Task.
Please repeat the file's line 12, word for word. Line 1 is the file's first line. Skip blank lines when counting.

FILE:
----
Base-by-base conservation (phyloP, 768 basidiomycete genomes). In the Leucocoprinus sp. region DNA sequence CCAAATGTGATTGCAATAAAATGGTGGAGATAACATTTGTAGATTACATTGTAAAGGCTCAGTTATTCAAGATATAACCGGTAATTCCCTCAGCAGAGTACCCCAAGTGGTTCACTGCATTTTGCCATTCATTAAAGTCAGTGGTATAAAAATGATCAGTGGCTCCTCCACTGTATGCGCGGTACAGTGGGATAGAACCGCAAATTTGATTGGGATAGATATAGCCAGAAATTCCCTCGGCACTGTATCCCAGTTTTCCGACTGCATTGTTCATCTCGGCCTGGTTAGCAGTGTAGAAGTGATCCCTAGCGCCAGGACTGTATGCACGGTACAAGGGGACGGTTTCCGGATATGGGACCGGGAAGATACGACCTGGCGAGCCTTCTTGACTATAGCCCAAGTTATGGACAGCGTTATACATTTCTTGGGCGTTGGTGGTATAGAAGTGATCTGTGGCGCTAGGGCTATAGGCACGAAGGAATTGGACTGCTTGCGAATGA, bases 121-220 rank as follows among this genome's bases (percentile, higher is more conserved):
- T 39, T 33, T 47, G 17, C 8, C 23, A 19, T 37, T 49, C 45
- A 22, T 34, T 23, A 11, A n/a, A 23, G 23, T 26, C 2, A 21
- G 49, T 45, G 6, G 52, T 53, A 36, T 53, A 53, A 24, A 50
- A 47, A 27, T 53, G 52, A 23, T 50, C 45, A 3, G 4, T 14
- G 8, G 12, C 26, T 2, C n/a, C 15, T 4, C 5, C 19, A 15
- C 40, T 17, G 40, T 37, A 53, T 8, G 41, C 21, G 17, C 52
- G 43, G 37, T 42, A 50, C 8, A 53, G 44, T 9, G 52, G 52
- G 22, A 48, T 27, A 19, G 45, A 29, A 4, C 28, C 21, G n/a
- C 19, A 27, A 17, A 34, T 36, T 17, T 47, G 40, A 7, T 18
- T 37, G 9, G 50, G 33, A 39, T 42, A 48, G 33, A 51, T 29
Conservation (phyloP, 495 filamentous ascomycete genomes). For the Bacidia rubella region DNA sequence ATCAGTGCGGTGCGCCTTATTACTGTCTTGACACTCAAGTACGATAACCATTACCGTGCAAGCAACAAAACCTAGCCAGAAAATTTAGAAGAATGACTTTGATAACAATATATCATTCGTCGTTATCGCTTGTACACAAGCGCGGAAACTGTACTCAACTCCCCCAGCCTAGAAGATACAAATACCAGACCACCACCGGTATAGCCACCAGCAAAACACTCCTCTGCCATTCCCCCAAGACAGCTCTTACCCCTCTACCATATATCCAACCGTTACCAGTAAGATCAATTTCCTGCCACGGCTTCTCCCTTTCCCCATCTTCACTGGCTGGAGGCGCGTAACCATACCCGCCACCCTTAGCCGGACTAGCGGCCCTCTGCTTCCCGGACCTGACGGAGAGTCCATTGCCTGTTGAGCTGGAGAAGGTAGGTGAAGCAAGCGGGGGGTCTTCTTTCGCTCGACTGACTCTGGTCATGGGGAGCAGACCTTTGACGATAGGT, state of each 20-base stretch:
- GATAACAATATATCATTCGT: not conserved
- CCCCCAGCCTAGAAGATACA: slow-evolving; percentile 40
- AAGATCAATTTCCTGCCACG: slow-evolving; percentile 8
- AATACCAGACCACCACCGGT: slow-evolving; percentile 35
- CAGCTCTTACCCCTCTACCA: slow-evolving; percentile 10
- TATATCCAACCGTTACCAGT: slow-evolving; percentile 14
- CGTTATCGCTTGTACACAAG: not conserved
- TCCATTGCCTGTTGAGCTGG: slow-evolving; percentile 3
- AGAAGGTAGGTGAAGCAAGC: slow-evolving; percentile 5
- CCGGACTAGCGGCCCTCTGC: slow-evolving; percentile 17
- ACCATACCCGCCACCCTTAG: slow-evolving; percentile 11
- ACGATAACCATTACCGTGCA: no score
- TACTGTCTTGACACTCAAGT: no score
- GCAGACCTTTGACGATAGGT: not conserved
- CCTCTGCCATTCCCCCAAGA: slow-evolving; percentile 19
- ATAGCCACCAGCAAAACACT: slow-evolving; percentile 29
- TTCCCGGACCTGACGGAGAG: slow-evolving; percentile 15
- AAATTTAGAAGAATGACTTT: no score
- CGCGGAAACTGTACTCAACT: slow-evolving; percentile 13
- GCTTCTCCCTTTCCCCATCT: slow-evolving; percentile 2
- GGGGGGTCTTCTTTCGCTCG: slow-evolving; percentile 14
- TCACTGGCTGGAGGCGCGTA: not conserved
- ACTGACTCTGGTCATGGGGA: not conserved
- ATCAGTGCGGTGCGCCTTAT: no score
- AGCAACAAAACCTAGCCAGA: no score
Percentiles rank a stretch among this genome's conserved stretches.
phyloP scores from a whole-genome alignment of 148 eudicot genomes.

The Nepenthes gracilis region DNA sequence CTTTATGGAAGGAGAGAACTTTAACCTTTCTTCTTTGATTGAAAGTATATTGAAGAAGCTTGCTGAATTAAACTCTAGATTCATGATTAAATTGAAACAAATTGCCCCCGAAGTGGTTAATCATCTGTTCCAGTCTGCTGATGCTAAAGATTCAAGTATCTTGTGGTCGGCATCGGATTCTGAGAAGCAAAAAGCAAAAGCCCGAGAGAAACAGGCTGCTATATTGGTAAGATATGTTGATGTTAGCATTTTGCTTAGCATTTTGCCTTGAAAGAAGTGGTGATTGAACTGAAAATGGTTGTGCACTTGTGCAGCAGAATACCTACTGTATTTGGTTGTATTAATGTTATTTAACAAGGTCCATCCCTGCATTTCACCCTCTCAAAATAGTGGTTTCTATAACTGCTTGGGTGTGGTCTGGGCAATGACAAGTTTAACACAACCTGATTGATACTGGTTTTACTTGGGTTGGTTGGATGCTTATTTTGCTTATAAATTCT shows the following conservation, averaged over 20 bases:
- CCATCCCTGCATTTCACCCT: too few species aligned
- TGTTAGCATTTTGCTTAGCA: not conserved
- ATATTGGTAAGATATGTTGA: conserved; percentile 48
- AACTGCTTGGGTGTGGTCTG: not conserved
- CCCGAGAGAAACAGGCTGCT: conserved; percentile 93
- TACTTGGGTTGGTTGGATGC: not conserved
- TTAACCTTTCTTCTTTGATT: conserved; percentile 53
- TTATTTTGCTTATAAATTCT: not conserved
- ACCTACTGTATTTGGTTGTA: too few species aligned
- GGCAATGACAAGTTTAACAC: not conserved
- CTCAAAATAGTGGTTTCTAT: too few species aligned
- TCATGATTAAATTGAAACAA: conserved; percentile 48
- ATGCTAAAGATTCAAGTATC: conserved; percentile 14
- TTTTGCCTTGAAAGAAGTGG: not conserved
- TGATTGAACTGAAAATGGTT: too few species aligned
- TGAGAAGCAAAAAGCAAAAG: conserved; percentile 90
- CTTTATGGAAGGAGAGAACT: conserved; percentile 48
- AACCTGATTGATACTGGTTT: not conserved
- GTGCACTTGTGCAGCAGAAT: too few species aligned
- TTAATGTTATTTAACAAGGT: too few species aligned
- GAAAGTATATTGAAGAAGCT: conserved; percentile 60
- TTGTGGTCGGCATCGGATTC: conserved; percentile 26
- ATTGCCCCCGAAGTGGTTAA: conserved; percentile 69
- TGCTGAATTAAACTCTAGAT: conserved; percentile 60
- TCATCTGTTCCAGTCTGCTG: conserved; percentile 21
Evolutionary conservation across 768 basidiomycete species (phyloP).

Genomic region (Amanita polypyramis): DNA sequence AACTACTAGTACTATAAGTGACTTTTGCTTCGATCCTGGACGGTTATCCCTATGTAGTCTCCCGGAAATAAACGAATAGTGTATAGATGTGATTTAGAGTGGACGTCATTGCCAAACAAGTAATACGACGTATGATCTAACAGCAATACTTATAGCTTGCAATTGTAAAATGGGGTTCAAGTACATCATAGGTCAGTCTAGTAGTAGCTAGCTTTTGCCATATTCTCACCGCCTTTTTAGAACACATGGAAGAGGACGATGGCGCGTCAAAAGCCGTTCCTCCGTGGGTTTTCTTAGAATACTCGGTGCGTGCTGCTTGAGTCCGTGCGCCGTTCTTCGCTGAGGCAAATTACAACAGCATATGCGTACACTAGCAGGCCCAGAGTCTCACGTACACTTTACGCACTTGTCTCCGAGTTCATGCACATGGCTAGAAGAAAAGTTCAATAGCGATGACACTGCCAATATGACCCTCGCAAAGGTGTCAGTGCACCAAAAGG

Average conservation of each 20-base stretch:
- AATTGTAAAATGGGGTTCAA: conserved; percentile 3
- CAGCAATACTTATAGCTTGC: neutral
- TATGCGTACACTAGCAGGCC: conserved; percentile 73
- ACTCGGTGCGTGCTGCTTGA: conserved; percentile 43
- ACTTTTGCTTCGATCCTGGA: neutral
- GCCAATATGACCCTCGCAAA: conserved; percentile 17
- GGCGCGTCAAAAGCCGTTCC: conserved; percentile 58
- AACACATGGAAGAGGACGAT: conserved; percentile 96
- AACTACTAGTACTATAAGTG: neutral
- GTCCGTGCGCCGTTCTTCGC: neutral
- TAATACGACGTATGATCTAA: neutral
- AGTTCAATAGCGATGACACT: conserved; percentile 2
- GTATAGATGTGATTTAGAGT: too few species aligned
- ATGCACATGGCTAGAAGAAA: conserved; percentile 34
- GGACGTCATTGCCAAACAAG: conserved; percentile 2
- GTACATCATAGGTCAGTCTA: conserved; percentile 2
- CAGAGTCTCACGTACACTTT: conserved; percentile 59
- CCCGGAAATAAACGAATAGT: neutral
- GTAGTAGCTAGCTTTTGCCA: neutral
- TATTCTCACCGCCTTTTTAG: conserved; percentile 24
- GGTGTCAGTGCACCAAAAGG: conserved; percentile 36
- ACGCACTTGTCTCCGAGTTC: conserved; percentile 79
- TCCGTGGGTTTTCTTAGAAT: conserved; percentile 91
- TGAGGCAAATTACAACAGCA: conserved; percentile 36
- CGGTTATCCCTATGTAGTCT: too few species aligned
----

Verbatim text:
Conservation (phyloP, 495 filamentous ascomycete genomes). For the Bacidia rubella region DNA sequence ATCAGTGCGGTGCGCCTTATTACTGTCTTGACACTCAAGTACGATAACCATTACCGTGCAAGCAACAAAACCTAGCCAGAAAATTTAGAAGAATGACTTTGATAACAATATATCATTCGTCGTTATCGCTTGTACACAAGCGCGGAAACTGTACTCAACTCCCCCAGCCTAGAAGATACAAATACCAGACCACCACCGGTATAGCCACCAGCAAAACACTCCTCTGCCATTCCCCCAAGACAGCTCTTACCCCTCTACCATATATCCAACCGTTACCAGTAAGATCAATTTCCTGCCACGGCTTCTCCCTTTCCCCATCTTCACTGGCTGGAGGCGCGTAACCATACCCGCCACCCTTAGCCGGACTAGCGGCCCTCTGCTTCCCGGACCTGACGGAGAGTCCATTGCCTGTTGAGCTGGAGAAGGTAGGTGAAGCAAGCGGGGGGTCTTCTTTCGCTCGACTGACTCTGGTCATGGGGAGCAGACCTTTGACGATAGGT, state of each 20-base stretch: